By Joee Guilas
The good news is: the annual yuletide tradition of the Metro Manila Film Festival is pushing through as scheduled. The better news is: since it will be mounted fully online, access to and ticket prices for the participating films will be both easier and cheaper for the public. Hmmm, wouldn’t that lead to the bad news of giving film pirates less to worry about in doing their illegal activities? Well, apparently not.
Organizers of the film festival revealed to the Manila Bulletin how concrete steps are being taken to ensure piracy of the participating films will be kept either nil or, at the very least, a bare minimum: “Our online partner, UPSTREAM uses state-of-the-art digital right management used by leading international video streaming services. The encryption technology prevents downloading of the content from the source,” assured Noel Ferrer, MMFF Spokesperson.
Concerns of the online film releases are on heightened alert after Disney’s release of its live-action version of Mulan resulted in its piracy and wide pick-ups in various online sites offering free video streaming.
Ferrer added that the very design of this year’s online filmfest is hoped to actually prevent it from the threats of piracy.
Last Friday, MMFF organizers announced the election of telco giant Globe as this year’s filmfest presenter, beating four other outfits that submitted proposals for the role. Access to the films that will be shown during the festival will be via Globe’s online ticketing arm GMovies, while actual showing will be done online via UPSTREAM.
Ticket pricing for the online filmfest shows a huge markdown from the usual P200-P250 cinema pricing range per person. For P250, access to a film will be given not just to one viewer but for an entire household (if they choose to watch together) as it can be used in any Smart TV set, for a given amount of time.
“We hope that with the ease of use, value for money ticket pricing and the fact that you can watch a movie x number of times over the agreed hours to access the films with your entire family people with find less reasons to pirate,” Ferrer explained.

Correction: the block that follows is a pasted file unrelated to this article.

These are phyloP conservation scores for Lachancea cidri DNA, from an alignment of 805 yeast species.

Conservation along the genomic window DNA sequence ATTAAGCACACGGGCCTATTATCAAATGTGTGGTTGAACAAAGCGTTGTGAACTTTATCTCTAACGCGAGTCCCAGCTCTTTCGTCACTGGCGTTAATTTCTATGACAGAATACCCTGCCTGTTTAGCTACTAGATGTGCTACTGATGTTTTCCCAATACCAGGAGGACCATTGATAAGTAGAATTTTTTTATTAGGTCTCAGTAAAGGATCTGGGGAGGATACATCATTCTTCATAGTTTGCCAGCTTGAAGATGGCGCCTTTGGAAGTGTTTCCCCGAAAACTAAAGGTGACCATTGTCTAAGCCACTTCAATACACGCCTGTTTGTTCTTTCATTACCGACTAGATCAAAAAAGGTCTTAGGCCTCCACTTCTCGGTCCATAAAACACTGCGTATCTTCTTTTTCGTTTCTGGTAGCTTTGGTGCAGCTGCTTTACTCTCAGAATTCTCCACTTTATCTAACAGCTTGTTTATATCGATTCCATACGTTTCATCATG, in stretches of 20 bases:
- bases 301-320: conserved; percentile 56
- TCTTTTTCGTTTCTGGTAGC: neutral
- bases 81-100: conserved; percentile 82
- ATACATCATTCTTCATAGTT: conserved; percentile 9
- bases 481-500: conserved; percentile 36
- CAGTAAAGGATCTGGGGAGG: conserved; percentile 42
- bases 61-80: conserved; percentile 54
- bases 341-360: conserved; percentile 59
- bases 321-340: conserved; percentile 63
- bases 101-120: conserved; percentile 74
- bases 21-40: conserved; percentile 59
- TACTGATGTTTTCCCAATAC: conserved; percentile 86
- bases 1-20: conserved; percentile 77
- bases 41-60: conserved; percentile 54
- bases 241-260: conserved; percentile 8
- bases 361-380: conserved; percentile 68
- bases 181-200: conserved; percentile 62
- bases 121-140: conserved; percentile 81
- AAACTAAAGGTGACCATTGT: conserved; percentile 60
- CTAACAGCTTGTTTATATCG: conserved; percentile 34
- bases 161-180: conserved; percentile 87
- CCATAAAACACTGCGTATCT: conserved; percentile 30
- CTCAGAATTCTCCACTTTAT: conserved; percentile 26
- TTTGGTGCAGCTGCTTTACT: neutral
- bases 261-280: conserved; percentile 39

UPSTREAM’s Dondon Monteverde, on the other hand, emphasized that on top of these safeguards against piracy, work is also underway to put in place a three-pronged approach in combating film pirating crimes in the Philippines on a larger scale.
“We will put up our own Task Force to put down piracy sites. We’ll also make sure that the infrastructure that we’re working with let us know if there are people downloading our films. Finally, makikipagtulungan kami with other government agencies to make sure na di mapa-pirate ang films,” he revealed.
The next buzz on this year’s film festival is expected between mid- and end-November when the final roster of entries will be announced to the public. All aspects of the festival will be done virtually, from the colorful Parade of Stars to the usually-controversial Awards Night.
Ticket selling on GMovies of the best entries from past editions of the MMFF will start on November 14 to get the public in the habit of buying their tickets online.
Globe Chief Executive Officer Ernest Cu said it is important to ensure that a tradition like the MMFF is kept alive especially at this time of the pandemic: “We aim to recreate the Christmas we love using digital means and hopefully bring more cheers to Filipinos through the filmfest,” he said.